The Mirror of Orrery


Āyinah-i jahān numā (The mirror of orrery) is a prose work of fables in Persian, which are relevant to both religious and worldly affairs. An orrery is a model representing the movements of heavenly bodies around the sun. The book was published in 1899 in Kabul by lithography. It is thought that it may derive in part from a work by Ḥusayn Vāʻiẓ Kāshifī, but the name of the author is unknown. This copy is arranged in several sections. It has a typically late-19th century Afghan-style leather cover embossed with flowers. The inside cover page also has a description affirming the approval for publication of ʻAbd al-Raḥmān Khān, then emir of Afghanistan, and the name of the scribe or the man responsible for the publication, Gul Mohammad Mohammadzai Durrani Afghan, who seems to have been an official in the Afghan administration. This information appears in more detail in the foreword and the epilogue, which mentions that the emir himself had read the book several times at night and approved its publication so that “people should read and benefit from its fables.” The contents are arranged as 14 short and 12 long fables. These fables cover themes of ethics, religious piety, honesty, loyalty, friendship, obedience, respect, and the like. The fable on pages 17−18 is on the moral and professional responsibility of society’s learned individuals in serving, advising, and correcting a (new) ruler or king. Page 28 has a fable on why it is wrong and potentially harmful if a person is not frank and truthful in addressing the king, a doctor, or friends. The 14 short fables that appear on pages 5−15 mostly start with the relative pronoun “That” or “Who.” The 12 long fables usually start “Scholars have said that” or “The story of.” Each title is in bold face and numbered. Well-known poems appear occasionally, as on page seven, often after a fable for the purposes of acclaiming its importance and value. The pages are numbered with Indo-Arabic numerals; pages 141, 173, 236, 270, 278, and 311 are missing. Pages 1−144 were by Gul Mohammad; after his death, his brother, Mohammad Zaman Khan Barakzai, completed the remaining pages.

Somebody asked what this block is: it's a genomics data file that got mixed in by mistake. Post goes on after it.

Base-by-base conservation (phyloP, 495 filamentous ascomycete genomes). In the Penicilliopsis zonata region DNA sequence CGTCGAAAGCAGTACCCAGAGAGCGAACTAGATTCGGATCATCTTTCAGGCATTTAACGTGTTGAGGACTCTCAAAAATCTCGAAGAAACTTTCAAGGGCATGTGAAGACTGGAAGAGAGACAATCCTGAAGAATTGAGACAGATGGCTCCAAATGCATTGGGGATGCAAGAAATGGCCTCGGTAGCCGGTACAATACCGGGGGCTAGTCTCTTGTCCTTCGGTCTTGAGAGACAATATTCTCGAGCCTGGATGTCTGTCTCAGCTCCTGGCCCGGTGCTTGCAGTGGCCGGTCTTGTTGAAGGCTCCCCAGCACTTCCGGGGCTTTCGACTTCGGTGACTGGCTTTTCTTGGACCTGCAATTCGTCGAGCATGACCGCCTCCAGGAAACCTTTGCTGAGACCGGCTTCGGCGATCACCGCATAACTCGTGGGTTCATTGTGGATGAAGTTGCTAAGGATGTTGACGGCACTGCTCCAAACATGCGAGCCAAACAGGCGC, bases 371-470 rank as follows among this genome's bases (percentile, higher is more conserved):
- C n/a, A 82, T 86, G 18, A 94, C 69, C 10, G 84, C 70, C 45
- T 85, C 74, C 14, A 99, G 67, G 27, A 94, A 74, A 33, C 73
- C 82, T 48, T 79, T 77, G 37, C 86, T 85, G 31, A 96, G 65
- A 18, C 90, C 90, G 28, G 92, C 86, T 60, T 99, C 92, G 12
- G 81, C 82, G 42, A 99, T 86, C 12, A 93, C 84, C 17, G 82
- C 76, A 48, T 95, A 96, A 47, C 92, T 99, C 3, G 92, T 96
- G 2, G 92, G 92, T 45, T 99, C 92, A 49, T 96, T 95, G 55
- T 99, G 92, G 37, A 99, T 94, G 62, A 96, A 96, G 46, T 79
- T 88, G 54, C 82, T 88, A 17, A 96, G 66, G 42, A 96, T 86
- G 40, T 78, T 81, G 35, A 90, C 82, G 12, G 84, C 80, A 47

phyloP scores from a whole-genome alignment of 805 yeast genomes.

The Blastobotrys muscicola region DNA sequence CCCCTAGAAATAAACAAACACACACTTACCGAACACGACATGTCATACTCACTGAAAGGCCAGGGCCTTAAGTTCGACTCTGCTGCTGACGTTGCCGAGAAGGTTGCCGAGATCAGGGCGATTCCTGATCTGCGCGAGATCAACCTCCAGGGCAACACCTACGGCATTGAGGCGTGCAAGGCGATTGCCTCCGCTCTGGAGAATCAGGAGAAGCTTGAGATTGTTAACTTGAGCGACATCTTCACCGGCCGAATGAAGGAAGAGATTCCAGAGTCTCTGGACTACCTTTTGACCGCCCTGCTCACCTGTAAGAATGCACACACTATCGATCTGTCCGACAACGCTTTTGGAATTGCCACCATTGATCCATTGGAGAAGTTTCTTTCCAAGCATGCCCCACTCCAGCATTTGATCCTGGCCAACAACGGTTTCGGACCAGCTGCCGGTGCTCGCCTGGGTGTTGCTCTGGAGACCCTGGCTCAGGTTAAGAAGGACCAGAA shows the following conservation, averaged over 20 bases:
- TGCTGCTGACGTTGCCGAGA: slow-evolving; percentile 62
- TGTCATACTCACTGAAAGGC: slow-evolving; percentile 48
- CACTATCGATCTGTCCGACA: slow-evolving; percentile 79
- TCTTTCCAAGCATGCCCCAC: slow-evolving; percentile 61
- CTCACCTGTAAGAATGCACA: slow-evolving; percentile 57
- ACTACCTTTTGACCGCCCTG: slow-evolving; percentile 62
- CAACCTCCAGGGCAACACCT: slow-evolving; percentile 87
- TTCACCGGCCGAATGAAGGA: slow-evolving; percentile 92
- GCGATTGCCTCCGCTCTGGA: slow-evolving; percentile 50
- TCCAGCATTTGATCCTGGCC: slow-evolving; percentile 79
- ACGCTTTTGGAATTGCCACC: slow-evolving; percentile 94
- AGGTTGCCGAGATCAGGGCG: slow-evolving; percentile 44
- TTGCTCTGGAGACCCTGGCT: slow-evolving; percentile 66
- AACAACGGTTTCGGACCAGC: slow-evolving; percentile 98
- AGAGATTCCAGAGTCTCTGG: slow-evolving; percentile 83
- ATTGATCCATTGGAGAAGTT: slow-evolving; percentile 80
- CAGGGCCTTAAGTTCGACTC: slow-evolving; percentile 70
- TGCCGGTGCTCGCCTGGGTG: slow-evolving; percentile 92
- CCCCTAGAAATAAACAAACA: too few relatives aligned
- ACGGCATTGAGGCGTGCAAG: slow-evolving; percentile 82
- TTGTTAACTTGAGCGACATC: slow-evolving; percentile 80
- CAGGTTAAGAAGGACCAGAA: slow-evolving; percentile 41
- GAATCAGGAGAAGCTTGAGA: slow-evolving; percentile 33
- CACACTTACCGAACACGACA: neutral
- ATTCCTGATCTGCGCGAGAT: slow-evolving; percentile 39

Last updated: September 30, 2016